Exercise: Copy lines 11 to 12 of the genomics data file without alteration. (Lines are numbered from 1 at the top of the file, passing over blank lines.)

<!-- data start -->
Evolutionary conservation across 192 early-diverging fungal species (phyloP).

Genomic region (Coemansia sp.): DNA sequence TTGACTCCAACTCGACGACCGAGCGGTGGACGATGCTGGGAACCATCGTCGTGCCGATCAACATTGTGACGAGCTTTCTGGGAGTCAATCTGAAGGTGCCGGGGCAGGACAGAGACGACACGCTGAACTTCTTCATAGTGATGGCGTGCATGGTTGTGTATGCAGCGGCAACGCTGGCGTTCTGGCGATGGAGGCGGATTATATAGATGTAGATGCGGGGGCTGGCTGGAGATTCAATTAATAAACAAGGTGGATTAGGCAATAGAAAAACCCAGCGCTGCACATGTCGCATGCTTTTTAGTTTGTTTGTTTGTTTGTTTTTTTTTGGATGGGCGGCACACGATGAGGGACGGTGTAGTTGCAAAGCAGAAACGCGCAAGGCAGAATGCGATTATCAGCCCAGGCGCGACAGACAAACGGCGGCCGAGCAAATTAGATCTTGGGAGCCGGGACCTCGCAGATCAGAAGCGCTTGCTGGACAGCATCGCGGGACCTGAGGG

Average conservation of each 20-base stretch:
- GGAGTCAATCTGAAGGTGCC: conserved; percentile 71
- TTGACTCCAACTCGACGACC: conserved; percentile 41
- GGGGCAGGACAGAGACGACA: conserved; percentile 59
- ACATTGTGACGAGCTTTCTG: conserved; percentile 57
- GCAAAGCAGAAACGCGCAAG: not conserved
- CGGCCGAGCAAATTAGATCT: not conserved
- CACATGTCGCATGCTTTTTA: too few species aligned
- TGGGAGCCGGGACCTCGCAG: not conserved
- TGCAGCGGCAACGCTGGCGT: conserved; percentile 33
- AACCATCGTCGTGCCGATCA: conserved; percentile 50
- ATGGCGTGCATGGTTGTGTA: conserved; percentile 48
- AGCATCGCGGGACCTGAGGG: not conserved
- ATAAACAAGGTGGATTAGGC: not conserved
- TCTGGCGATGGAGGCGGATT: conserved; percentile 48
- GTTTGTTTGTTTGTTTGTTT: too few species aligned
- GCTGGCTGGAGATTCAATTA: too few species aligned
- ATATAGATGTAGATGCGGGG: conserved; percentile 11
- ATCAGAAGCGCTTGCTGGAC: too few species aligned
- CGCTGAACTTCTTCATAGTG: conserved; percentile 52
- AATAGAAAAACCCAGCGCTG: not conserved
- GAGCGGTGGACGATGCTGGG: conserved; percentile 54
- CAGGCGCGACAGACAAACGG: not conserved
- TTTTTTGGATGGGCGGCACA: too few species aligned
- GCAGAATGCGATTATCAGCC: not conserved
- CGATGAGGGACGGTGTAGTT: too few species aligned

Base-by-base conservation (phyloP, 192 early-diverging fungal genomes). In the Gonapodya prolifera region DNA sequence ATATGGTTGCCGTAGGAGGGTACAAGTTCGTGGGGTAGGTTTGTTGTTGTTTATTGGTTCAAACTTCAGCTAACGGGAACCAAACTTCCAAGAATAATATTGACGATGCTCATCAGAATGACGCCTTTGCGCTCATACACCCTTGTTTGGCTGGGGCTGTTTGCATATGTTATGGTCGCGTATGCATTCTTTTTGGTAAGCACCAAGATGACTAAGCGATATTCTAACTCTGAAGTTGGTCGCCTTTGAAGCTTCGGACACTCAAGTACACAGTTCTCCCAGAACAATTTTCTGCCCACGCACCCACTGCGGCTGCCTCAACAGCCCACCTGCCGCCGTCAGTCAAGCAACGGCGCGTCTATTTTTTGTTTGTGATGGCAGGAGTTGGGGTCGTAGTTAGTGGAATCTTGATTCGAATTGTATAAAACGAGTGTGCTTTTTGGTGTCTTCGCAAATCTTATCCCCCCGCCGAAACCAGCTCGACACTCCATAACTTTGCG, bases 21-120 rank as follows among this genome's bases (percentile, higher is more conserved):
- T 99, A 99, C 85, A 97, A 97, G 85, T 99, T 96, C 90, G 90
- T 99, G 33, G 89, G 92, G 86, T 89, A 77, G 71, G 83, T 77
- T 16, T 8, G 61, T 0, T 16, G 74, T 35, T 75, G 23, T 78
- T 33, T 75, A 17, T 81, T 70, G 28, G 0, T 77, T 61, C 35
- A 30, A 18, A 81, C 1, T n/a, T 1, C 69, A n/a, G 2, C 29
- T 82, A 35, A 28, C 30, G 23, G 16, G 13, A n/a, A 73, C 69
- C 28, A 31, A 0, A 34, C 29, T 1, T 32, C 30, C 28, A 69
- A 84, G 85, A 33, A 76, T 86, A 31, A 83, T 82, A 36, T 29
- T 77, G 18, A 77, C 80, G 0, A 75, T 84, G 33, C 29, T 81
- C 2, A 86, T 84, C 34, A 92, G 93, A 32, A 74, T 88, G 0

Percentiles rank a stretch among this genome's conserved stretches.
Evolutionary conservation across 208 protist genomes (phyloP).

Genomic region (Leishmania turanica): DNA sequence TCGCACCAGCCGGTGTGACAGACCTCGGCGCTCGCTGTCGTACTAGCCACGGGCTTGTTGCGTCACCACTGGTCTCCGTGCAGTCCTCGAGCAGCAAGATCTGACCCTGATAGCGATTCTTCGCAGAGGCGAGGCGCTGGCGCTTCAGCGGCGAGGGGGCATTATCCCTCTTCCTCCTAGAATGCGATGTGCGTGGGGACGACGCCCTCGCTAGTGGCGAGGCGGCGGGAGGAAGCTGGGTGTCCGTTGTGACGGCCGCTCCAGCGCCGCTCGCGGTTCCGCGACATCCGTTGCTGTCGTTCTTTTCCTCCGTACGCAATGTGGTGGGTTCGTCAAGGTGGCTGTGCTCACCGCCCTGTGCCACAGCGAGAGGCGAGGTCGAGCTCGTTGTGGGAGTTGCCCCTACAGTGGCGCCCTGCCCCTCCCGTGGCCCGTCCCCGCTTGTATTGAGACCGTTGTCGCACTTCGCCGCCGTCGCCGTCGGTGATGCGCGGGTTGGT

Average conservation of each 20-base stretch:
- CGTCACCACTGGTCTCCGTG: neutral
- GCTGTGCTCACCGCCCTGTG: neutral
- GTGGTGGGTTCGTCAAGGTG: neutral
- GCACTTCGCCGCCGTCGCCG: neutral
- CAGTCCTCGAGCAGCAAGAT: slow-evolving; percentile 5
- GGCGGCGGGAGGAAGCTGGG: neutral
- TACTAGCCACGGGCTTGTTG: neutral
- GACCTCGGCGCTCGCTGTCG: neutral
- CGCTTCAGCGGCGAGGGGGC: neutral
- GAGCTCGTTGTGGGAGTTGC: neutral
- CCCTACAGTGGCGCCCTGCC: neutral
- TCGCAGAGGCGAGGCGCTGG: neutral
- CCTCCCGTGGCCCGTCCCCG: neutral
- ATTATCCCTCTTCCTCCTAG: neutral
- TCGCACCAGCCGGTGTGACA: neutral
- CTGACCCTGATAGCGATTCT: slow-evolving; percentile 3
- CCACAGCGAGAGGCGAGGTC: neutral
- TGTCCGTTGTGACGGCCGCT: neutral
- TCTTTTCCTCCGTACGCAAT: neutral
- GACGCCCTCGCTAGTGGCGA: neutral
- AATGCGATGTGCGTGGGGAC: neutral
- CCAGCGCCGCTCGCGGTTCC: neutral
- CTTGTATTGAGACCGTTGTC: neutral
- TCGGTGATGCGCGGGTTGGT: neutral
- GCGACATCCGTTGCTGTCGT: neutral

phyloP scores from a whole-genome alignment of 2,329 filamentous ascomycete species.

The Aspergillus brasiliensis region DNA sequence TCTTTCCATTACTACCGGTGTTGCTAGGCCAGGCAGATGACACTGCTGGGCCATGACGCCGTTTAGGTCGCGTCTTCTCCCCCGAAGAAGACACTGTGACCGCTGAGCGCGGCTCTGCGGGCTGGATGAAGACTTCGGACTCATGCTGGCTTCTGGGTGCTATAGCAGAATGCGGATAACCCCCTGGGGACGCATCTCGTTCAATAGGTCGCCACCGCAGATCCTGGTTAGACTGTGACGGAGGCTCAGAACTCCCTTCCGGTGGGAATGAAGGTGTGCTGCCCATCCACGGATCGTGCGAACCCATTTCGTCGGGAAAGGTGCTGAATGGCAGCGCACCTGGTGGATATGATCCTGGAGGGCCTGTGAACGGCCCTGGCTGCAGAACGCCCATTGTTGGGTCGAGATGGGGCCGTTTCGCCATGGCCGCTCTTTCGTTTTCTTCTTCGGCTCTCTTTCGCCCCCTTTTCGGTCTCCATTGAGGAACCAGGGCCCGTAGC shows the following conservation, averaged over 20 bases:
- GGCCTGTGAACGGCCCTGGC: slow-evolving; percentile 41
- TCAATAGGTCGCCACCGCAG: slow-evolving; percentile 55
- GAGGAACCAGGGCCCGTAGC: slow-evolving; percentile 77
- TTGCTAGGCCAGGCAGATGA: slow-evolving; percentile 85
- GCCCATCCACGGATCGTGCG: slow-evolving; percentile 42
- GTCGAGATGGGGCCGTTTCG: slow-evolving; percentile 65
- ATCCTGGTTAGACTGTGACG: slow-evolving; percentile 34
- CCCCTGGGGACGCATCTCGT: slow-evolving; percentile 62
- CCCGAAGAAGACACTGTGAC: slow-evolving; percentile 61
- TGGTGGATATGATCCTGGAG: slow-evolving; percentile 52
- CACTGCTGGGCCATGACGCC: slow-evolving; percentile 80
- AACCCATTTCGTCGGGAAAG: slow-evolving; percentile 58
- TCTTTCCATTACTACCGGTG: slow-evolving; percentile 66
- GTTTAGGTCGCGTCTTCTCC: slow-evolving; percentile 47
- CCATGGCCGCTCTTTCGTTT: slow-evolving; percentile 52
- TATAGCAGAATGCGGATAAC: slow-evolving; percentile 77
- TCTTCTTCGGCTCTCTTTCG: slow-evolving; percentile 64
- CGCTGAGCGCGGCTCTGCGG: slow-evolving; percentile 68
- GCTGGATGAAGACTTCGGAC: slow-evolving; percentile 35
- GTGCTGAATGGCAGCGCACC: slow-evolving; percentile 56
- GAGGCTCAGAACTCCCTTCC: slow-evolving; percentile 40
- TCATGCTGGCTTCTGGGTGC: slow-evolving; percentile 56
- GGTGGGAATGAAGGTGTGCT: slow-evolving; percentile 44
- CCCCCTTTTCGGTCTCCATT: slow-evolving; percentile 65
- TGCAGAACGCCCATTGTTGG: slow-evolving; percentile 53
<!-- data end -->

- TGGGAGCCGGGACCTCGCAG: not conserved
- TGCAGCGGCAACGCTGGCGT: conserved; percentile 33